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Training Supplement: Addressing the skills shortage

The latest regulations mean training within the air conditioning industry has become paramount. Here, Gary Barrington, training manager at Daikin Airconditioning UK, discusses the issues now facing installers and what they can do to stay one step ahead and offer the best possible service to customers
Training Supplement: Addressing the skills shortage
WITHOUT doubt, the air conditioning sector is developing at a rapid rate. The main thrust of this development can be attributed to government legislation introduced to set minimum energy efficiency standards that buildings must adhere to.

Part L of the Building Regulations and the Energy Performance of Buildings Directive (EPBD) were introduced for the non-domestic sector last April. These regulations concentrate on the whole fabric of a building, to improve energy performance standards and reduce carbon emissions.

For manufacturers, this has ultimately raised the bar on product development and the response has been excellent. There is now a range of efficient, cost-effective and innovative air conditioning systems on the market that meet and exceed legislation requirements, offering more options.

Demand heating up

Another major factor that has contributed to the evolving market is the surge in demand for air conditioning. It has been well documented in the media that 2006 was one of the hottest years on record, and industry experts have predicted there will be a steady rise in UK temperatures in the future resulting from climate change.

Obviously, this has forced building services managers and homeowners alike to address climate control issues and seek a solution that will improve the comfort of their internal environment.

The launch of new products into the marketplace ultimately has a knock-on effect in terms of the number of calls manufacturers receive for technical data. In order to make this transition as smooth as possible and ensure end-users can benefit from new technology, it is important the right training courses and support are available and easily accessible. Not only will this keep installers up to date with the latest developments, but it will also give them a competitive advantage, as they will be able to offer a superior service to customers.

Training commitment

Part of Daikin's commitment to providing a first-class service to customers is its responsibility to help installers and specifiers develop their skills or refresh their existing knowledge.

This is done through the provision of a range of training programmes at its newly refurbished Technology Centre in Woking and regional training facilities located in Glasgow, Manchester and Birmingham. In 2006, more than 1,500 engineers visited one of Daikin's facilities.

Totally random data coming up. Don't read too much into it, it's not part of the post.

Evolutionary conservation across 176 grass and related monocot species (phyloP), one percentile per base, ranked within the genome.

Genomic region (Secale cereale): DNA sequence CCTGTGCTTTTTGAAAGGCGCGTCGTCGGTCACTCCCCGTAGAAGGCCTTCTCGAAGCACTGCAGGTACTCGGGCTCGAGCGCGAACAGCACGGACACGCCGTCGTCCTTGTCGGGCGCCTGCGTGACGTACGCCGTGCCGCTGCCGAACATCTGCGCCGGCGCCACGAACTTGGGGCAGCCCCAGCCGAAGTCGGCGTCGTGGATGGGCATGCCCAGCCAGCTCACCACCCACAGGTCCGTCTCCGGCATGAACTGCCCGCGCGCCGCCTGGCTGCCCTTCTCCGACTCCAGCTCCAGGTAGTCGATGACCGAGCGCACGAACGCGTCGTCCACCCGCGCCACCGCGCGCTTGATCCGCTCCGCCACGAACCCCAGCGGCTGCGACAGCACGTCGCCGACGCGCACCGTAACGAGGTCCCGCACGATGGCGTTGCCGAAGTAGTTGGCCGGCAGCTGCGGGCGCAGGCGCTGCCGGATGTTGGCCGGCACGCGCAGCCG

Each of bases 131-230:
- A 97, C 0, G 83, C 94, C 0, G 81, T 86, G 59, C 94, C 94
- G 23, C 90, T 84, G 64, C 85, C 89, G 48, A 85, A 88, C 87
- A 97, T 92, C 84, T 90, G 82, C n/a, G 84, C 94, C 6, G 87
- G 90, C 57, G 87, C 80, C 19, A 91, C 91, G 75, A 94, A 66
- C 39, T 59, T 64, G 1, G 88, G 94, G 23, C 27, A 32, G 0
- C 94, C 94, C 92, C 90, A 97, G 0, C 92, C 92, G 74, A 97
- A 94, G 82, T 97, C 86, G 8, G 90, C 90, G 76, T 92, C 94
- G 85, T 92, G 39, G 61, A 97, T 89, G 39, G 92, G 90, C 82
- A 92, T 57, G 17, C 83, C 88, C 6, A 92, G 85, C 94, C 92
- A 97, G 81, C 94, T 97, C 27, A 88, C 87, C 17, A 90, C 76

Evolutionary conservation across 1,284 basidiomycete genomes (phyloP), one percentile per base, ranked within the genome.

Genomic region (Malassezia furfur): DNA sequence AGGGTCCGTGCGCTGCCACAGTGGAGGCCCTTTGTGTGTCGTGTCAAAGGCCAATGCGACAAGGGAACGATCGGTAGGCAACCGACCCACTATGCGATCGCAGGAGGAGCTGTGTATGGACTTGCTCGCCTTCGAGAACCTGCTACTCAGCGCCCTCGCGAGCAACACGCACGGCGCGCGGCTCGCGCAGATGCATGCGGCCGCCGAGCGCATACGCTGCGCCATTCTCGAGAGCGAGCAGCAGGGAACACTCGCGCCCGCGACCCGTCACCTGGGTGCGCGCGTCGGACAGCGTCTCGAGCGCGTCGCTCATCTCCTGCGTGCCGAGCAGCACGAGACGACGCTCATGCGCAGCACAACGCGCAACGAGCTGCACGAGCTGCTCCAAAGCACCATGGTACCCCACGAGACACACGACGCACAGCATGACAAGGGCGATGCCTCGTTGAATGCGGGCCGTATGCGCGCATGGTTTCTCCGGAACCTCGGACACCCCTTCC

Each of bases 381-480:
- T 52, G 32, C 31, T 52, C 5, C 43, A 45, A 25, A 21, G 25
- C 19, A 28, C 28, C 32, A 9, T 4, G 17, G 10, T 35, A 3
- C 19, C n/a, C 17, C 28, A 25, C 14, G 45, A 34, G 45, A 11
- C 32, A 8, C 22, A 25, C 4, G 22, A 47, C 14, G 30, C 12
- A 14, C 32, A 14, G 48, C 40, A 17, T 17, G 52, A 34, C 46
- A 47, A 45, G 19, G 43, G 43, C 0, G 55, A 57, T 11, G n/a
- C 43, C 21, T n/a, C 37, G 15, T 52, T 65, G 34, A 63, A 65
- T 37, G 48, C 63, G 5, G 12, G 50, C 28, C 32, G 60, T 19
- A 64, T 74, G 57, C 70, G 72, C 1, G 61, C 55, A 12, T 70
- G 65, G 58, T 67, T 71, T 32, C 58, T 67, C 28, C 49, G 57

The centres promote the technology inherent in current Daikin products, such as water-cooled variable refrigerant volume. The Technology Centre at Woking also contains its new Altherma product, a residential heating, hot water and cooling system, and Conveni-pack, a convenience store refrigeration and air conditioning system.

The training courses are run by an expert training team and provide delegates with a thorough understanding of the latest air conditioning, heat pump, VRV and refrigeration systems, including installation, commissioning and servicing and maintenance. There is also a course on advanced intelligent computerised control packages for effective building control and monitoring.

For installers requiring training support for more unusual projects not covered by regular training programmes, tailor-made courses can also be designed to suit customers' individual needs.

Filling the gap

Daikin also recognise that the skills shortage has loomed large over the air conditioning industry for a number of years. This is due to an ageing workforce, and fewer younger engineers undertaking the training required to enter the industry.

To combat this, Daikin has made a commitment to training the building services engineers of the future by offering a training course for apprentices. The course gives them a basic understanding of advanced air conditioning systems, with the aim of providing multi-skilled engineers for the industry.

Daikin’s aim is to raise the potential for the dissemination of air conditioning technology within the industry to even greater heights, providing an effective balance between theoretical and practical knowledge. This will help raise customer satisfaction.

It is the company’s primary consideration that the end user gains the maximum benefits from the research and development investments it makes each year.

For more information visit www.daikin.co.uk
1 August 2007

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